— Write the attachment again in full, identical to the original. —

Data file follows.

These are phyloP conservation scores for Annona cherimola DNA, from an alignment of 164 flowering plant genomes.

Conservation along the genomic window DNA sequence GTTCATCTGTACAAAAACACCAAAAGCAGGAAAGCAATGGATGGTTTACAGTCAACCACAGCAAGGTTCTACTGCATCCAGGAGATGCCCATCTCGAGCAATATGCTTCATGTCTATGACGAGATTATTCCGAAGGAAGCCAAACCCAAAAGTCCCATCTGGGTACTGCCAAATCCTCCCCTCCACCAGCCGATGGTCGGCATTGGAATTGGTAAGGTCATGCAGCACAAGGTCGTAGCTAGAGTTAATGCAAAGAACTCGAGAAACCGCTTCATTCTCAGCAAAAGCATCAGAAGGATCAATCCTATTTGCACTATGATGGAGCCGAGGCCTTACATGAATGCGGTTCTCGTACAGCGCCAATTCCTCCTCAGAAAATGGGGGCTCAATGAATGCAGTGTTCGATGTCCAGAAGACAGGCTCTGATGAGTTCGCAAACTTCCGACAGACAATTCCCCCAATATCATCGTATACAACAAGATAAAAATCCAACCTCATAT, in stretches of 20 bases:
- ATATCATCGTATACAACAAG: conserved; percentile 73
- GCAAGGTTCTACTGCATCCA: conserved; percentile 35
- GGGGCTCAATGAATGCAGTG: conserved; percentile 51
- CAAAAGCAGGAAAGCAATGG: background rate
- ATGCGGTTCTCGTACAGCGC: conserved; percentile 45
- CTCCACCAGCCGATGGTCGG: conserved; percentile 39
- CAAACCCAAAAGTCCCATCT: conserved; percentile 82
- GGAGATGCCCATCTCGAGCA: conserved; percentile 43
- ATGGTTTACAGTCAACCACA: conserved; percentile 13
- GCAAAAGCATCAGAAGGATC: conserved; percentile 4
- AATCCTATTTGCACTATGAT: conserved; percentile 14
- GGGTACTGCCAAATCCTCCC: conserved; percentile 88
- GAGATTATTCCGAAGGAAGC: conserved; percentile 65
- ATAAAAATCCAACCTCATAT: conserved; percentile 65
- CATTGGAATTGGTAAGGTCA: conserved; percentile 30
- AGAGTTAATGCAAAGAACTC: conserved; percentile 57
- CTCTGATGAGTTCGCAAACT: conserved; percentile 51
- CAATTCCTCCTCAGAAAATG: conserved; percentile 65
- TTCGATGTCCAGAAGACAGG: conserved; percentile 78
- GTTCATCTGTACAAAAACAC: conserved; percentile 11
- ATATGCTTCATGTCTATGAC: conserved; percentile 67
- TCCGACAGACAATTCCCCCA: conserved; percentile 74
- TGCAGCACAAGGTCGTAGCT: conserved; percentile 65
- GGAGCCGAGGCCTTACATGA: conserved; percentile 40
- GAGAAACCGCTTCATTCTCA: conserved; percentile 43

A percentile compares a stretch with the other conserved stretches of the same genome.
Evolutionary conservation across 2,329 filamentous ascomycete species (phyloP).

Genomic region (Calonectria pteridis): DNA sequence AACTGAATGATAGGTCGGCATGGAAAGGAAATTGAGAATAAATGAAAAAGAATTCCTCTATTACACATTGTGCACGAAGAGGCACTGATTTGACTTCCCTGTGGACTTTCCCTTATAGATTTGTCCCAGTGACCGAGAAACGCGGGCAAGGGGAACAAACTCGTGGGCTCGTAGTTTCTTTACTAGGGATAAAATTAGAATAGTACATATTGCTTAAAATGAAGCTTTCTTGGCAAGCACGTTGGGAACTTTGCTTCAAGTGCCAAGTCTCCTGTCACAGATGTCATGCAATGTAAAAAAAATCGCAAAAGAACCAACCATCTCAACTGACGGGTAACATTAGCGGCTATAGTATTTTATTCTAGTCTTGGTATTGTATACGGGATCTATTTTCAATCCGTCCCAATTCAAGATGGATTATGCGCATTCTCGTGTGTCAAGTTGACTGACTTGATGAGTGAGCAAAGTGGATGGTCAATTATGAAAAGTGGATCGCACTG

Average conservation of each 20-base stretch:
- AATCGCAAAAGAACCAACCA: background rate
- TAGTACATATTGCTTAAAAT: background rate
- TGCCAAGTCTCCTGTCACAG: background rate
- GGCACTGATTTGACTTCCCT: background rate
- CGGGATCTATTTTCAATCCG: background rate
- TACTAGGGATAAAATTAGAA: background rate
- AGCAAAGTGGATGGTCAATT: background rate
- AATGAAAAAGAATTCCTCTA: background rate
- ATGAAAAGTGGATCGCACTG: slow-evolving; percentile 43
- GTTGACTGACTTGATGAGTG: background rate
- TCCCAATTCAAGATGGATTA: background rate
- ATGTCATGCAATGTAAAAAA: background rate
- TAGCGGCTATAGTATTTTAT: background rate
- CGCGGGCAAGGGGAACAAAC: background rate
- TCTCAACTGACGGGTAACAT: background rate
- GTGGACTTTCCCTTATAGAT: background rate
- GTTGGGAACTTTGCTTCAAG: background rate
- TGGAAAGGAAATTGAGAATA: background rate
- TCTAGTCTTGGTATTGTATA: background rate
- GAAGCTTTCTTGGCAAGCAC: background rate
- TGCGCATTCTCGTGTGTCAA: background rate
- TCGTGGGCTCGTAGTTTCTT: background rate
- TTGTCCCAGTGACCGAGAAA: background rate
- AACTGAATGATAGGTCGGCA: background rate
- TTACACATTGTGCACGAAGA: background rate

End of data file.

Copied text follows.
These are phyloP conservation scores for Annona cherimola DNA, from an alignment of 164 flowering plant genomes.

Conservation along the genomic window DNA sequence GTTCATCTGTACAAAAACACCAAAAGCAGGAAAGCAATGGATGGTTTACAGTCAACCACAGCAAGGTTCTACTGCATCCAGGAGATGCCCATCTCGAGCAATATGCTTCATGTCTATGACGAGATTATTCCGAAGGAAGCCAAACCCAAAAGTCCCATCTGGGTACTGCCAAATCCTCCCCTCCACCAGCCGATGGTCGGCATTGGAATTGGTAAGGTCATGCAGCACAAGGTCGTAGCTAGAGTTAATGCAAAGAACTCGAGAAACCGCTTCATTCTCAGCAAAAGCATCAGAAGGATCAATCCTATTTGCACTATGATGGAGCCGAGGCCTTACATGAATGCGGTTCTCGTACAGCGCCAATTCCTCCTCAGAAAATGGGGGCTCAATGAATGCAGTGTTCGATGTCCAGAAGACAGGCTCTGATGAGTTCGCAAACTTCCGACAGACAATTCCCCCAATATCATCGTATACAACAAGATAAAAATCCAACCTCATAT, in stretches of 20 bases:
- ATATCATCGTATACAACAAG: conserved; percentile 73
- GCAAGGTTCTACTGCATCCA: conserved; percentile 35
- GGGGCTCAATGAATGCAGTG: conserved; percentile 51
- CAAAAGCAGGAAAGCAATGG: background rate
- ATGCGGTTCTCGTACAGCGC: conserved; percentile 45
- CTCCACCAGCCGATGGTCGG: conserved; percentile 39
- CAAACCCAAAAGTCCCATCT: conserved; percentile 82
- GGAGATGCCCATCTCGAGCA: conserved; percentile 43
- ATGGTTTACAGTCAACCACA: conserved; percentile 13
- GCAAAAGCATCAGAAGGATC: conserved; percentile 4
- AATCCTATTTGCACTATGAT: conserved; percentile 14
- GGGTACTGCCAAATCCTCCC: conserved; percentile 88
- GAGATTATTCCGAAGGAAGC: conserved; percentile 65
- ATAAAAATCCAACCTCATAT: conserved; percentile 65
- CATTGGAATTGGTAAGGTCA: conserved; percentile 30
- AGAGTTAATGCAAAGAACTC: conserved; percentile 57
- CTCTGATGAGTTCGCAAACT: conserved; percentile 51
- CAATTCCTCCTCAGAAAATG: conserved; percentile 65
- TTCGATGTCCAGAAGACAGG: conserved; percentile 78
- GTTCATCTGTACAAAAACAC: conserved; percentile 11
- ATATGCTTCATGTCTATGAC: conserved; percentile 67
- TCCGACAGACAATTCCCCCA: conserved; percentile 74
- TGCAGCACAAGGTCGTAGCT: conserved; percentile 65
- GGAGCCGAGGCCTTACATGA: conserved; percentile 40
- GAGAAACCGCTTCATTCTCA: conserved; percentile 43

A percentile compares a stretch with the other conserved stretches of the same genome.
Evolutionary conservation across 2,329 filamentous ascomycete species (phyloP).

Genomic region (Calonectria pteridis): DNA sequence AACTGAATGATAGGTCGGCATGGAAAGGAAATTGAGAATAAATGAAAAAGAATTCCTCTATTACACATTGTGCACGAAGAGGCACTGATTTGACTTCCCTGTGGACTTTCCCTTATAGATTTGTCCCAGTGACCGAGAAACGCGGGCAAGGGGAACAAACTCGTGGGCTCGTAGTTTCTTTACTAGGGATAAAATTAGAATAGTACATATTGCTTAAAATGAAGCTTTCTTGGCAAGCACGTTGGGAACTTTGCTTCAAGTGCCAAGTCTCCTGTCACAGATGTCATGCAATGTAAAAAAAATCGCAAAAGAACCAACCATCTCAACTGACGGGTAACATTAGCGGCTATAGTATTTTATTCTAGTCTTGGTATTGTATACGGGATCTATTTTCAATCCGTCCCAATTCAAGATGGATTATGCGCATTCTCGTGTGTCAAGTTGACTGACTTGATGAGTGAGCAAAGTGGATGGTCAATTATGAAAAGTGGATCGCACTG

Average conservation of each 20-base stretch:
- AATCGCAAAAGAACCAACCA: background rate
- TAGTACATATTGCTTAAAAT: background rate
- TGCCAAGTCTCCTGTCACAG: background rate
- GGCACTGATTTGACTTCCCT: background rate
- CGGGATCTATTTTCAATCCG: background rate
- TACTAGGGATAAAATTAGAA: background rate
- AGCAAAGTGGATGGTCAATT: background rate
- AATGAAAAAGAATTCCTCTA: background rate
- ATGAAAAGTGGATCGCACTG: slow-evolving; percentile 43
- GTTGACTGACTTGATGAGTG: background rate
- TCCCAATTCAAGATGGATTA: background rate
- ATGTCATGCAATGTAAAAAA: background rate
- TAGCGGCTATAGTATTTTAT: background rate
- CGCGGGCAAGGGGAACAAAC: background rate
- TCTCAACTGACGGGTAACAT: background rate
- GTGGACTTTCCCTTATAGAT: background rate
- GTTGGGAACTTTGCTTCAAG: background rate
- TGGAAAGGAAATTGAGAATA: background rate
- TCTAGTCTTGGTATTGTATA: background rate
- GAAGCTTTCTTGGCAAGCAC: background rate
- TGCGCATTCTCGTGTGTCAA: background rate
- TCGTGGGCTCGTAGTTTCTT: background rate
- TTGTCCCAGTGACCGAGAAA: background rate
- AACTGAATGATAGGTCGGCA: background rate
- TTACACATTGTGCACGAAGA: background rate